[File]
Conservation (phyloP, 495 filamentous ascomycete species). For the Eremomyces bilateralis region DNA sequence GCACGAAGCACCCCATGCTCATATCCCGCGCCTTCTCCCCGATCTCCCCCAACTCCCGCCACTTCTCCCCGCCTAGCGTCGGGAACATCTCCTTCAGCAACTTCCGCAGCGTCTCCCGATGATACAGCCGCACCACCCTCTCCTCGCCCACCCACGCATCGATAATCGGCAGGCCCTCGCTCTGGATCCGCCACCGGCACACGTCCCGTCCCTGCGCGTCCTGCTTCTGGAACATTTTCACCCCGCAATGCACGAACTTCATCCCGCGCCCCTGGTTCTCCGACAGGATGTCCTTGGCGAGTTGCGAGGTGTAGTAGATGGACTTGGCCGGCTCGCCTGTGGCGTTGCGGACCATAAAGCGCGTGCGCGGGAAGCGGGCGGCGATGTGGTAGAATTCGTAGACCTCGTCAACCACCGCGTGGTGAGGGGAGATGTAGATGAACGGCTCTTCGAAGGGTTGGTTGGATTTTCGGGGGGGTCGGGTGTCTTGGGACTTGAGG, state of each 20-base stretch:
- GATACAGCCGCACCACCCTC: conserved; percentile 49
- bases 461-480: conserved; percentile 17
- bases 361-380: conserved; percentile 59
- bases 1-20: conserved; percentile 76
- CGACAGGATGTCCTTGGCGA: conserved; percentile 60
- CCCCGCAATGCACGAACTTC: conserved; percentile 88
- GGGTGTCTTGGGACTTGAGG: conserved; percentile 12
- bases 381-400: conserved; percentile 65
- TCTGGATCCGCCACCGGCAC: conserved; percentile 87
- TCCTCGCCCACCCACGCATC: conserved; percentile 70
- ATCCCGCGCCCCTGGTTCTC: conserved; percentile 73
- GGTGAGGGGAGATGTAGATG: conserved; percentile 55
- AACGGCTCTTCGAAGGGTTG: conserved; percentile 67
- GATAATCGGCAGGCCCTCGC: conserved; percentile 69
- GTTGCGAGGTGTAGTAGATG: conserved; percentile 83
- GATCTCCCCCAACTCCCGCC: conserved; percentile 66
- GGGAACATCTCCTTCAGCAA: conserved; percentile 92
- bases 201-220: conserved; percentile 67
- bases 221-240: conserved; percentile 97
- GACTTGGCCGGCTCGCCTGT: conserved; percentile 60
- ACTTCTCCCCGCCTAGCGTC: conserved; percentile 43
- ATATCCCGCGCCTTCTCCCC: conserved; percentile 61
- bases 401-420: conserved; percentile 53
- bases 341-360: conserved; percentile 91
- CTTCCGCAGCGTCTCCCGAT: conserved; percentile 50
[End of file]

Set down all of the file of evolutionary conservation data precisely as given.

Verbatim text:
Conservation (phyloP, 495 filamentous ascomycete species). For the Eremomyces bilateralis region DNA sequence GCACGAAGCACCCCATGCTCATATCCCGCGCCTTCTCCCCGATCTCCCCCAACTCCCGCCACTTCTCCCCGCCTAGCGTCGGGAACATCTCCTTCAGCAACTTCCGCAGCGTCTCCCGATGATACAGCCGCACCACCCTCTCCTCGCCCACCCACGCATCGATAATCGGCAGGCCCTCGCTCTGGATCCGCCACCGGCACACGTCCCGTCCCTGCGCGTCCTGCTTCTGGAACATTTTCACCCCGCAATGCACGAACTTCATCCCGCGCCCCTGGTTCTCCGACAGGATGTCCTTGGCGAGTTGCGAGGTGTAGTAGATGGACTTGGCCGGCTCGCCTGTGGCGTTGCGGACCATAAAGCGCGTGCGCGGGAAGCGGGCGGCGATGTGGTAGAATTCGTAGACCTCGTCAACCACCGCGTGGTGAGGGGAGATGTAGATGAACGGCTCTTCGAAGGGTTGGTTGGATTTTCGGGGGGGTCGGGTGTCTTGGGACTTGAGG, state of each 20-base stretch:
- GATACAGCCGCACCACCCTC: conserved; percentile 49
- bases 461-480: conserved; percentile 17
- bases 361-380: conserved; percentile 59
- bases 1-20: conserved; percentile 76
- CGACAGGATGTCCTTGGCGA: conserved; percentile 60
- CCCCGCAATGCACGAACTTC: conserved; percentile 88
- GGGTGTCTTGGGACTTGAGG: conserved; percentile 12
- bases 381-400: conserved; percentile 65
- TCTGGATCCGCCACCGGCAC: conserved; percentile 87
- TCCTCGCCCACCCACGCATC: conserved; percentile 70
- ATCCCGCGCCCCTGGTTCTC: conserved; percentile 73
- GGTGAGGGGAGATGTAGATG: conserved; percentile 55
- AACGGCTCTTCGAAGGGTTG: conserved; percentile 67
- GATAATCGGCAGGCCCTCGC: conserved; percentile 69
- GTTGCGAGGTGTAGTAGATG: conserved; percentile 83
- GATCTCCCCCAACTCCCGCC: conserved; percentile 66
- GGGAACATCTCCTTCAGCAA: conserved; percentile 92
- bases 201-220: conserved; percentile 67
- bases 221-240: conserved; percentile 97
- GACTTGGCCGGCTCGCCTGT: conserved; percentile 60
- ACTTCTCCCCGCCTAGCGTC: conserved; percentile 43
- ATATCCCGCGCCTTCTCCCC: conserved; percentile 61
- bases 401-420: conserved; percentile 53
- bases 341-360: conserved; percentile 91
- CTTCCGCAGCGTCTCCCGAT: conserved; percentile 50